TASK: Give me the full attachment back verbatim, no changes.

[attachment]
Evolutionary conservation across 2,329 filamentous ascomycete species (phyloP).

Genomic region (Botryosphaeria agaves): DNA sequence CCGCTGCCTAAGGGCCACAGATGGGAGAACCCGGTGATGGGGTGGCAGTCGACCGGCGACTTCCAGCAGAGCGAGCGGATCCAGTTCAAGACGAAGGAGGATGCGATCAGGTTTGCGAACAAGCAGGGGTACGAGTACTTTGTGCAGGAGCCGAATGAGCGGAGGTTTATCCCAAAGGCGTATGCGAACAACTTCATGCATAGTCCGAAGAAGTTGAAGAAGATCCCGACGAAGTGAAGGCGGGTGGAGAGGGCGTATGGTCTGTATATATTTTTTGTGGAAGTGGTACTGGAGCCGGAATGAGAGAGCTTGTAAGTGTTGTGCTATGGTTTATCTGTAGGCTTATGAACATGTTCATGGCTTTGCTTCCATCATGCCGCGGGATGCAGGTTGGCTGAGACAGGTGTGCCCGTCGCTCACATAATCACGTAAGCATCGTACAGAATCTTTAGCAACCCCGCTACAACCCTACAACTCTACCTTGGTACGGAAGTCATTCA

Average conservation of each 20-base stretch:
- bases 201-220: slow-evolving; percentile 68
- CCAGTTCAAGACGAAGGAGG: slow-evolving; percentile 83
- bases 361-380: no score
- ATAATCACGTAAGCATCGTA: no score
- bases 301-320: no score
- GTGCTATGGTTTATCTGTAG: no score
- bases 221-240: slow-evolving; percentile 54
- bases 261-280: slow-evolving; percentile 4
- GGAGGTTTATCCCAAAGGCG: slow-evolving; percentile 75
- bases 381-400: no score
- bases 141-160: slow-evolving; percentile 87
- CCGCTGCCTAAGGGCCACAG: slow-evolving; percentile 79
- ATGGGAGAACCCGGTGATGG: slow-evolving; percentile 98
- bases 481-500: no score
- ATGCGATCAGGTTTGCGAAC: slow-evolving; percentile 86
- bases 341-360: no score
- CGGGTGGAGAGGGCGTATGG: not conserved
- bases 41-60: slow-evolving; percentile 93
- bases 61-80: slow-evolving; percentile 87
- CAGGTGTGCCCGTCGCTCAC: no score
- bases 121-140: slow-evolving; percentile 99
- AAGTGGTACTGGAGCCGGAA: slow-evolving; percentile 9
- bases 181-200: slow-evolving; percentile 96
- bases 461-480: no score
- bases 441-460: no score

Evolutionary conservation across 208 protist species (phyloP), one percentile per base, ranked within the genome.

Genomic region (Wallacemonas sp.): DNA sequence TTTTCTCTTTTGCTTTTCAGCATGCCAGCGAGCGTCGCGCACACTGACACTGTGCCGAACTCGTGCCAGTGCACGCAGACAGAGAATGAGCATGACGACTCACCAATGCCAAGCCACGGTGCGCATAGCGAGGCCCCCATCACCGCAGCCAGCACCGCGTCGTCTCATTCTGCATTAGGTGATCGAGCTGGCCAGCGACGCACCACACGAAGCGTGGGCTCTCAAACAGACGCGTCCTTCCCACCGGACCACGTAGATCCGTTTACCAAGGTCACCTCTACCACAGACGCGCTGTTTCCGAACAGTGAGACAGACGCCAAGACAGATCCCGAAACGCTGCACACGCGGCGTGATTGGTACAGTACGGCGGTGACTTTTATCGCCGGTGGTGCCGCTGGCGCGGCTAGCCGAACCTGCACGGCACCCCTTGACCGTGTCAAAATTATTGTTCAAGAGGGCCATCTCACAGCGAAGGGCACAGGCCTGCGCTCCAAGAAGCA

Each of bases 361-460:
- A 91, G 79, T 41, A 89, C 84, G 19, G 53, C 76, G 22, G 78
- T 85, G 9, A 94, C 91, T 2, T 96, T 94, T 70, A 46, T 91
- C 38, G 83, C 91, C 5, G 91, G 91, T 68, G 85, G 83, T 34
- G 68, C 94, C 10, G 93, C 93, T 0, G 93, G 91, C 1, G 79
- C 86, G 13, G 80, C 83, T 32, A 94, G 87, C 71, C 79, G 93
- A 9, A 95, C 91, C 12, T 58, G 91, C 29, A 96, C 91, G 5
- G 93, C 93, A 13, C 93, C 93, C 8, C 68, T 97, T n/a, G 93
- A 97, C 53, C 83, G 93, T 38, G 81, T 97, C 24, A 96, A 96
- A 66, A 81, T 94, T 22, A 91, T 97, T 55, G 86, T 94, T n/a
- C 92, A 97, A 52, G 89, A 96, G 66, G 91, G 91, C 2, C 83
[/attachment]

Evolutionary conservation across 2,329 filamentous ascomycete species (phyloP).

Genomic region (Botryosphaeria agaves): DNA sequence CCGCTGCCTAAGGGCCACAGATGGGAGAACCCGGTGATGGGGTGGCAGTCGACCGGCGACTTCCAGCAGAGCGAGCGGATCCAGTTCAAGACGAAGGAGGATGCGATCAGGTTTGCGAACAAGCAGGGGTACGAGTACTTTGTGCAGGAGCCGAATGAGCGGAGGTTTATCCCAAAGGCGTATGCGAACAACTTCATGCATAGTCCGAAGAAGTTGAAGAAGATCCCGACGAAGTGAAGGCGGGTGGAGAGGGCGTATGGTCTGTATATATTTTTTGTGGAAGTGGTACTGGAGCCGGAATGAGAGAGCTTGTAAGTGTTGTGCTATGGTTTATCTGTAGGCTTATGAACATGTTCATGGCTTTGCTTCCATCATGCCGCGGGATGCAGGTTGGCTGAGACAGGTGTGCCCGTCGCTCACATAATCACGTAAGCATCGTACAGAATCTTTAGCAACCCCGCTACAACCCTACAACTCTACCTTGGTACGGAAGTCATTCA

Average conservation of each 20-base stretch:
- bases 201-220: slow-evolving; percentile 68
- CCAGTTCAAGACGAAGGAGG: slow-evolving; percentile 83
- bases 361-380: no score
- ATAATCACGTAAGCATCGTA: no score
- bases 301-320: no score
- GTGCTATGGTTTATCTGTAG: no score
- bases 221-240: slow-evolving; percentile 54
- bases 261-280: slow-evolving; percentile 4
- GGAGGTTTATCCCAAAGGCG: slow-evolving; percentile 75
- bases 381-400: no score
- bases 141-160: slow-evolving; percentile 87
- CCGCTGCCTAAGGGCCACAG: slow-evolving; percentile 79
- ATGGGAGAACCCGGTGATGG: slow-evolving; percentile 98
- bases 481-500: no score
- ATGCGATCAGGTTTGCGAAC: slow-evolving; percentile 86
- bases 341-360: no score
- CGGGTGGAGAGGGCGTATGG: not conserved
- bases 41-60: slow-evolving; percentile 93
- bases 61-80: slow-evolving; percentile 87
- CAGGTGTGCCCGTCGCTCAC: no score
- bases 121-140: slow-evolving; percentile 99
- AAGTGGTACTGGAGCCGGAA: slow-evolving; percentile 9
- bases 181-200: slow-evolving; percentile 96
- bases 461-480: no score
- bases 441-460: no score

Evolutionary conservation across 208 protist species (phyloP), one percentile per base, ranked within the genome.

Genomic region (Wallacemonas sp.): DNA sequence TTTTCTCTTTTGCTTTTCAGCATGCCAGCGAGCGTCGCGCACACTGACACTGTGCCGAACTCGTGCCAGTGCACGCAGACAGAGAATGAGCATGACGACTCACCAATGCCAAGCCACGGTGCGCATAGCGAGGCCCCCATCACCGCAGCCAGCACCGCGTCGTCTCATTCTGCATTAGGTGATCGAGCTGGCCAGCGACGCACCACACGAAGCGTGGGCTCTCAAACAGACGCGTCCTTCCCACCGGACCACGTAGATCCGTTTACCAAGGTCACCTCTACCACAGACGCGCTGTTTCCGAACAGTGAGACAGACGCCAAGACAGATCCCGAAACGCTGCACACGCGGCGTGATTGGTACAGTACGGCGGTGACTTTTATCGCCGGTGGTGCCGCTGGCGCGGCTAGCCGAACCTGCACGGCACCCCTTGACCGTGTCAAAATTATTGTTCAAGAGGGCCATCTCACAGCGAAGGGCACAGGCCTGCGCTCCAAGAAGCA

Each of bases 361-460:
- A 91, G 79, T 41, A 89, C 84, G 19, G 53, C 76, G 22, G 78
- T 85, G 9, A 94, C 91, T 2, T 96, T 94, T 70, A 46, T 91
- C 38, G 83, C 91, C 5, G 91, G 91, T 68, G 85, G 83, T 34
- G 68, C 94, C 10, G 93, C 93, T 0, G 93, G 91, C 1, G 79
- C 86, G 13, G 80, C 83, T 32, A 94, G 87, C 71, C 79, G 93
- A 9, A 95, C 91, C 12, T 58, G 91, C 29, A 96, C 91, G 5
- G 93, C 93, A 13, C 93, C 93, C 8, C 68, T 97, T n/a, G 93
- A 97, C 53, C 83, G 93, T 38, G 81, T 97, C 24, A 96, A 96
- A 66, A 81, T 94, T 22, A 91, T 97, T 55, G 86, T 94, T n/a
- C 92, A 97, A 52, G 89, A 96, G 66, G 91, G 91, C 2, C 83